That night almost everyone we knew called us to see if we were okay (probably more mentally and emotionally than physically).  Also our branch president stopped by to check on us. 

It was a HUGE reminder of the past for all the residents here.  We are so glad things turned out allright.


Today in Church I received an unexpected reminder of the blessings of missionary work.  Our lesson in Sunday School had to do with faith and how you receive blessings after exercising faith.

Marie (our 21 year old soon-to-be bride who we have befriended) is the gospel doctrine teacher asked if we had any examples of how we had shown faith and then received blessings.  I hardly ever answer questions since my Japanese isn't so great but I raised my hand and said, "Before, we had faith and decided to serve a mission; now we can see we have great blessings."  I was pretty proud of myself that I could say that much and not break down crying!

Anyway, when I finished, the unexpected happened.  Marie broke down crying and went on for three minutes talking about the blessings that had come to her and the branch because we were missionaries here!  I was so overwhelmed that I am still crying.  It never once entered my mind when I gave my answer that the blessings we had were blessings to the others as well.

Well till next week.   We hope this time of year brings that special spirit of love and giving that we should probably feel the year round!

Saturday, December 1, 2012



So it is true that the most newsworthy news in our family comes from Utah.  First, we have a new granddaughter!  Sorry I don't have a picture (you can blame the new parents and actually I haven't even seen her yet since she was in the nursery when we skyped.   But yes, Tyson and Bethany are the proud new parents of a baby girl!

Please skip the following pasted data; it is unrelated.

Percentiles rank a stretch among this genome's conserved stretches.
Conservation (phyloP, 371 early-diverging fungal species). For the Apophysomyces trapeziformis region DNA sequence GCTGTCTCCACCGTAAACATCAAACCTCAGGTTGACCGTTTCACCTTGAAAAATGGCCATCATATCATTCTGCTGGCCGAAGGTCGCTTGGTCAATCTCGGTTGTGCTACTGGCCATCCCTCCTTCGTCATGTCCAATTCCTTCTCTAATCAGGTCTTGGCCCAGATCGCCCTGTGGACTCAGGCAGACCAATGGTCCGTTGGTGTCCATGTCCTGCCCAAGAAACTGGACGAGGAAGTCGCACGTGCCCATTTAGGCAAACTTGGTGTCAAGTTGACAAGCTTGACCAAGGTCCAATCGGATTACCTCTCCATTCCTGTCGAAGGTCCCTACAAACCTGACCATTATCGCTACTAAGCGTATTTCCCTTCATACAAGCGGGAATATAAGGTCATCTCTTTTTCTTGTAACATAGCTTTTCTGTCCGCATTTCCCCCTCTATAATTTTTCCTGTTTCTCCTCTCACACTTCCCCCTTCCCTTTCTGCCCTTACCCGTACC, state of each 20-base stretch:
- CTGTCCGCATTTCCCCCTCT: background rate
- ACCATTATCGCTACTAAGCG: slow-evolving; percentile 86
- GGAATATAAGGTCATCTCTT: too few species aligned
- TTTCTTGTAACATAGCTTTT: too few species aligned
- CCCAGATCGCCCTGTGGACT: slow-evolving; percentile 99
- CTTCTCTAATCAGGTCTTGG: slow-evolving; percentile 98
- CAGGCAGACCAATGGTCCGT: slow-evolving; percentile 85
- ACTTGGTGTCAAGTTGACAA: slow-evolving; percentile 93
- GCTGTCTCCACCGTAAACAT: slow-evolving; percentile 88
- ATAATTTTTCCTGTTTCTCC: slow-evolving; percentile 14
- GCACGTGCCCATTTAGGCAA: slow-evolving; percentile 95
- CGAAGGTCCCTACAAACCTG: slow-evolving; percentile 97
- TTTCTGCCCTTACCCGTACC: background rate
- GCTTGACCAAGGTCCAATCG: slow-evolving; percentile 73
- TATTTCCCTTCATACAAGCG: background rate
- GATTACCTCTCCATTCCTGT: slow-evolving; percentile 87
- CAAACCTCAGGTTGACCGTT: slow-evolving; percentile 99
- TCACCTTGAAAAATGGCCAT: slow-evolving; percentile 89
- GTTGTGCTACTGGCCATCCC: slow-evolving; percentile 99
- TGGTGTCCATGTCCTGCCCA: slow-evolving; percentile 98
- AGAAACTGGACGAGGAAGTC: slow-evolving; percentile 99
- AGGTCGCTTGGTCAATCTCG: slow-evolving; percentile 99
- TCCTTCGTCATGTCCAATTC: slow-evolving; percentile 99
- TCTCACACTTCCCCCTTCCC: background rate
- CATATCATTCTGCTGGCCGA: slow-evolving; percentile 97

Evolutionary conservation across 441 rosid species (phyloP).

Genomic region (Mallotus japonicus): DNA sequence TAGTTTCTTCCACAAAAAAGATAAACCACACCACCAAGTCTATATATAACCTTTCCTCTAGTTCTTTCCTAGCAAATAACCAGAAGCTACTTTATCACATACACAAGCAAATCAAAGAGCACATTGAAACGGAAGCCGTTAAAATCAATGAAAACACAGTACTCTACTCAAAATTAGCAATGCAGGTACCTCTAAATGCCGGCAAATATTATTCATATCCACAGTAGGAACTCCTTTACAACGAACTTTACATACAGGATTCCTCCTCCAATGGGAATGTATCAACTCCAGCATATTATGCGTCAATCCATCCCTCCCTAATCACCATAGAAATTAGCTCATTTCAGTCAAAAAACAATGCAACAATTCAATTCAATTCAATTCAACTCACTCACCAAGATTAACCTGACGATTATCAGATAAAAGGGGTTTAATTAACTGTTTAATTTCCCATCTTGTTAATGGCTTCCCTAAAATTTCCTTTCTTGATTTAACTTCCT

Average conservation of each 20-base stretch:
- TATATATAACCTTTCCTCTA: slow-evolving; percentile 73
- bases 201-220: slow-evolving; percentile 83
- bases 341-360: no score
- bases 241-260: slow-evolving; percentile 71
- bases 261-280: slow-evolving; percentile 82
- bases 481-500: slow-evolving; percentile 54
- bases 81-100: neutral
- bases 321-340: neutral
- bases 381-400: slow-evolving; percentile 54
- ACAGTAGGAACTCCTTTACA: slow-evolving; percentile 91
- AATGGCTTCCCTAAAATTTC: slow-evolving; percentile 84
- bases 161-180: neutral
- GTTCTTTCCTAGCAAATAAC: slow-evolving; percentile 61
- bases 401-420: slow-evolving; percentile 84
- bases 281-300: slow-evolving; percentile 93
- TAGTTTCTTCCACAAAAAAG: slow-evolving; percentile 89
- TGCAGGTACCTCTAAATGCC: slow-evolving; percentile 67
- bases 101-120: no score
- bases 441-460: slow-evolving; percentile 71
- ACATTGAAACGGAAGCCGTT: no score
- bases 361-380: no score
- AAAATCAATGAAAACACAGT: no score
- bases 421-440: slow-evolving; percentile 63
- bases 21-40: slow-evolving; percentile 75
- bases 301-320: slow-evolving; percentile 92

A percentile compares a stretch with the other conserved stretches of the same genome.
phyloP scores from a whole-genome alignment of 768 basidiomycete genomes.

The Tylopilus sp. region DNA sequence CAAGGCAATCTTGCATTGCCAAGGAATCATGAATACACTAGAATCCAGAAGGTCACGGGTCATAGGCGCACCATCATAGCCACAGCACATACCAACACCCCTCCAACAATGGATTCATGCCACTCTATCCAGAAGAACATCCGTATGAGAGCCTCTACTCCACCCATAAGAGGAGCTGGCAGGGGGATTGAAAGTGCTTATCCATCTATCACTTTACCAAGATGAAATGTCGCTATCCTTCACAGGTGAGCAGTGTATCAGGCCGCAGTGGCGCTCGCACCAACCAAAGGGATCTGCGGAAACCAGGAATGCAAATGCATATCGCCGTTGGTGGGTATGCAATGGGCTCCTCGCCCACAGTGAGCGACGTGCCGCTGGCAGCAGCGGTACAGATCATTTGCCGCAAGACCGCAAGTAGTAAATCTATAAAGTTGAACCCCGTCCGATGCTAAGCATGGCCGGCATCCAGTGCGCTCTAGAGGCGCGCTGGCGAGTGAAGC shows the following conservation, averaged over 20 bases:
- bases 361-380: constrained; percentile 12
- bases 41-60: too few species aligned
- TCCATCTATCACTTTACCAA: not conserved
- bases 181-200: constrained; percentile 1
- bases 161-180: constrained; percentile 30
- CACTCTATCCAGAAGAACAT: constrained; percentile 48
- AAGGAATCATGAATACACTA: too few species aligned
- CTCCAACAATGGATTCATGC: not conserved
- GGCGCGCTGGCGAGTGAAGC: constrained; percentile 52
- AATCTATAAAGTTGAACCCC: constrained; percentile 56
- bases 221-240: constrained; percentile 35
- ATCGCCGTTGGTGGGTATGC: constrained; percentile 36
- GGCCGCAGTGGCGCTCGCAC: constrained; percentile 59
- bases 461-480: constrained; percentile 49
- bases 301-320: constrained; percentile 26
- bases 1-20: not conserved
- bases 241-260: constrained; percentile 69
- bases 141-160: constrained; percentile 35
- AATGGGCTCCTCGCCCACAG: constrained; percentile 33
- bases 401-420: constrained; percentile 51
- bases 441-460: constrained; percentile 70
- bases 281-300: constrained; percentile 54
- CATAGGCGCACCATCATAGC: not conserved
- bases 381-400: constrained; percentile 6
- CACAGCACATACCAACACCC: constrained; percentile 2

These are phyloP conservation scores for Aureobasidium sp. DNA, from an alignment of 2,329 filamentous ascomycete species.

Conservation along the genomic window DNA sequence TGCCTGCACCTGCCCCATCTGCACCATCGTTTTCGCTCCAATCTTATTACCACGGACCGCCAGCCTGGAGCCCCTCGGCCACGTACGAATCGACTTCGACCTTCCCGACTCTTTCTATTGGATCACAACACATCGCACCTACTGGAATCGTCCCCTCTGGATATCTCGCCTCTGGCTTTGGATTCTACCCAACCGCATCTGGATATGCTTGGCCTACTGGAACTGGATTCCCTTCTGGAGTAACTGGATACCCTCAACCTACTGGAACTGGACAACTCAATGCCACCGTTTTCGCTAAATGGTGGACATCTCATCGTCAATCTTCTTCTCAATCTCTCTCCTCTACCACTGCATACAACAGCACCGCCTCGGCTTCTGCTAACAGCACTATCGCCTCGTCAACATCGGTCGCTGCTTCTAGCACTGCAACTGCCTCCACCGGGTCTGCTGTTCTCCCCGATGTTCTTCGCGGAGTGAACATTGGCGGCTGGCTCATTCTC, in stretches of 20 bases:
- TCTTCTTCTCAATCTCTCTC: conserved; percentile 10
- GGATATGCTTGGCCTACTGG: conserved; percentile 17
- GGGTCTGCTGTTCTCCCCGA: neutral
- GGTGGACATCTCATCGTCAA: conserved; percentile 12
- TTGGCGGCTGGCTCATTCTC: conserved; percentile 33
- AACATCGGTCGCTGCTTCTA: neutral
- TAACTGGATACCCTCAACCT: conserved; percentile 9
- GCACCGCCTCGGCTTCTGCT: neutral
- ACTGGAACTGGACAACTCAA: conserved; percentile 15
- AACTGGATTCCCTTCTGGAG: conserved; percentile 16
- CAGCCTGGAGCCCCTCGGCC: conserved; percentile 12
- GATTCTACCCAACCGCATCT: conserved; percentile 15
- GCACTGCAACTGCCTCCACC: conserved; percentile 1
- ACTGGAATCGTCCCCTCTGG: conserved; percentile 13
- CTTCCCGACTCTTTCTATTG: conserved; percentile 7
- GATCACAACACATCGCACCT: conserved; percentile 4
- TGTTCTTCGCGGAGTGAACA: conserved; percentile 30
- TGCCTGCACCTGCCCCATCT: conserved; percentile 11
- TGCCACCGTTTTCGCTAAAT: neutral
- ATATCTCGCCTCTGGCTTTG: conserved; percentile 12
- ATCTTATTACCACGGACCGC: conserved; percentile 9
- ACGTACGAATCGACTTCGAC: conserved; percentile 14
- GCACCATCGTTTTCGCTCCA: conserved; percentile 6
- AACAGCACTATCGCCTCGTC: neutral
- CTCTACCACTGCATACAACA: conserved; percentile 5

The little one arrived at around 11:30 a.m. on Friday, November 30.   She already can be deemed as very obedient.  Tyson had rotations in Illinois until Thursday and Bethany was having pains that day.  Tyson must have willed it to be false labor because she waited until Friday when Bethany was induced and only about two hours after getting to the hospital, the baby was born.  I am not sure of her name so I better not say what I think but she came into the world weighing just over six pounds.  All are doing fine!

And earlier this week we found out that we should be having another granddaughter soon!  Ben and Alyssa have gotten their final approval for their adoption--in China!  They are planning on leaving next week and getting their little girl on December 10th.  They have to stay in China until December 22 to do paperwork and fulfill other requirements but then it will be back home with their little girl!  Her name right now is TingTing (which will probably change) and she is just over two years old!  This has been a long time coming so we are very excited!